Italian researchers have published research that describes a method to improve the aerospace part validation process.
The part qualification method was tested on a 3D printed metal bracket used in satellites.
3D printing metal aerospace parts
In aerospace applications, the titanium alloy Ti-6Al-4V is a common material. Recently, BeAM and PWC partnered to qualify an airplane part made with Ti-6Al-4V using Directed Energy Deposition (DED).
Validation of such aerospace parts is based on nondestructive testing methods, using Finite Element Analysis (FEA), a numerical method to study thermal or other properties of a structure. According to the authors of the latest papers, there are no other studies which carry out tests on the actual component. And FEA does not ensure that there will be no discrepancies between the mechanical and geometrical characteristics of a CAD model and the manufactured part.
According to the paper, despite there being several experimental methods for testing 3D printed parts, “no work has been done about performing stress analysis on the actual component, in order to compare the experimental results with the expected mechanical behavior.”
This motivated the Italian researchers to investigate a nondestructive test method that could be added to existing models for aerospace part qualification.
Thermoelastic Stress Analysis
To fill the gap between digital and concrete testing, the researchers suggested adding Thermoelastic Stress Analysis (TSA) to the FEA for part validation.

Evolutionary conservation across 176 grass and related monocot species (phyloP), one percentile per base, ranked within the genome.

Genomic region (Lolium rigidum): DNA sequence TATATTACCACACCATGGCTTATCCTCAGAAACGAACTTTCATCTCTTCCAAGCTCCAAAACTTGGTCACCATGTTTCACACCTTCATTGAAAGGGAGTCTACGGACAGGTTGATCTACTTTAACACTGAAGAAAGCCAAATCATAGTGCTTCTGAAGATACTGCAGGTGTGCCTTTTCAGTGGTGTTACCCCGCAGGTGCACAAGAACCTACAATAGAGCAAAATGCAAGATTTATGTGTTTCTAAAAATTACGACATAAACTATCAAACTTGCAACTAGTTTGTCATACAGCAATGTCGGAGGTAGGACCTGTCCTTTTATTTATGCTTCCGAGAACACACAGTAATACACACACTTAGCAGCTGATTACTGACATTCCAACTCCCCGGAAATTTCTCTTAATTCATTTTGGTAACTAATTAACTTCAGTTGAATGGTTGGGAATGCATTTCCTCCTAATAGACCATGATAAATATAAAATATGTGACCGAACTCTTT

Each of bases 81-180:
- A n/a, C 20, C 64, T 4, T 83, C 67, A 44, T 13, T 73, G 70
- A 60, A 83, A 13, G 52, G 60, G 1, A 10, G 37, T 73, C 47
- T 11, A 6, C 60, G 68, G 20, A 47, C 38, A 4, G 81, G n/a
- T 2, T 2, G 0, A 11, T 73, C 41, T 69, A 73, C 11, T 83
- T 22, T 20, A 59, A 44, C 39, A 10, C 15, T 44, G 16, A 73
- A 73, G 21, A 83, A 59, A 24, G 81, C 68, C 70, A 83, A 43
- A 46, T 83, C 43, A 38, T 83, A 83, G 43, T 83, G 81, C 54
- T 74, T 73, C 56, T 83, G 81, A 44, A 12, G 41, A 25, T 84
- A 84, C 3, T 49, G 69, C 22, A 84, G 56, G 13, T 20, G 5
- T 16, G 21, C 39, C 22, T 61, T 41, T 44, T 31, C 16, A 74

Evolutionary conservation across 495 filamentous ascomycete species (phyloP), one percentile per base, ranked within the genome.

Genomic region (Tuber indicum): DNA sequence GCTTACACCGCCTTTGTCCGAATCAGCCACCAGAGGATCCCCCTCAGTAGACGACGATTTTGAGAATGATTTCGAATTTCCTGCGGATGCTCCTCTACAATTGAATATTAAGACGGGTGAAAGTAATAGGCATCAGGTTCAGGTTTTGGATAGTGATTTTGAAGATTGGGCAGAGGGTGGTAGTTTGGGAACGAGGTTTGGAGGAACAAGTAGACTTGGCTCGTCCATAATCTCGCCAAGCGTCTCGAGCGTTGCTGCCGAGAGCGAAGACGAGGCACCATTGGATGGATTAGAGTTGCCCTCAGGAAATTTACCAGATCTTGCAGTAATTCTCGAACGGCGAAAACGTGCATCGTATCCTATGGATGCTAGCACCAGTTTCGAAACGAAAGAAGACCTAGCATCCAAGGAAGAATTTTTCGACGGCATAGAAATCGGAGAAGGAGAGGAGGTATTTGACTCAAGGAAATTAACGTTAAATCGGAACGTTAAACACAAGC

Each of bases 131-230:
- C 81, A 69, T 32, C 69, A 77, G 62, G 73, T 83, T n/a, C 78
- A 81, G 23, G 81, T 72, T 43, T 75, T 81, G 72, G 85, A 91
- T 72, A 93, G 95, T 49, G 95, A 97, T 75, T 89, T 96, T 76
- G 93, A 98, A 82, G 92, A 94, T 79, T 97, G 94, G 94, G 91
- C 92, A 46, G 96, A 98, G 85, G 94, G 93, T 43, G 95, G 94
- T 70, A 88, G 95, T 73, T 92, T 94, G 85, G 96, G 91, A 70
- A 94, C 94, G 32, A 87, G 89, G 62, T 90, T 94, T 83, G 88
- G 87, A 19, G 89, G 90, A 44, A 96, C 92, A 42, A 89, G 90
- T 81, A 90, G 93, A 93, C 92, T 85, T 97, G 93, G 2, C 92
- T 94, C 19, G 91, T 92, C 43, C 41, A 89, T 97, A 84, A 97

For the test case, the researchers used a 3D printed satellite bracket made with Ti-6Al-4V alloy. The bracket attaches the satellite body to the antenna and has to tolerate extreme temperatures in the space atmosphere. The part used in the study was made using an Electron Beam Melting (EBM) printer.
Furthermore, an equation was derived for thermoelastic analysis from a previously published work called Stress and strain measurements by image correlation and thermoelasticity.
Testing the satellite titanium bracket
The researchers mounted the 3D printed part onto a constraint and applied stress to it. For vibration testing, a PID controlled electrodynamic shaker was placed underneath the component.
A FLIR SC7000 infrared camera for thermal imaging collected thermal data and sent straight to Altair LI, an infrared imaging software.
Finally, the data from FEA and TSA was compared. The dataset focused only on the spots with high stress. The results attested that TSA methodology complimented the data acquired through the CAD model using FEA.
The paper concludes: “Results show the same trends at larger scales, but smaller unexpected peaks in the TSA data and in the evaluated FEM, due to the particular micro and macro confirmation given by the Additive Manufacturing process. Hence, our measurement technique, in conjunction with usual morphological and dimensional investigation, could make available a more complete Non- Destructive qualification process for AM made aerospace brackets, giving information about the effective mechanical behavior of these structures.”
The research discussed in this article was published in a paper titled, Non-Contact Measurement Techniques for Qualification of Aerospace Brackets Made by Additive Manufacturing Technologies. It was co-authored by G. Allevi, M. Cibeca, R.Fioretti, R. Marsili, R. Montanini, G.Rossi.
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Featured image shows the use of thermal imagery to test the titanium components in the study. Image via IOP Publishing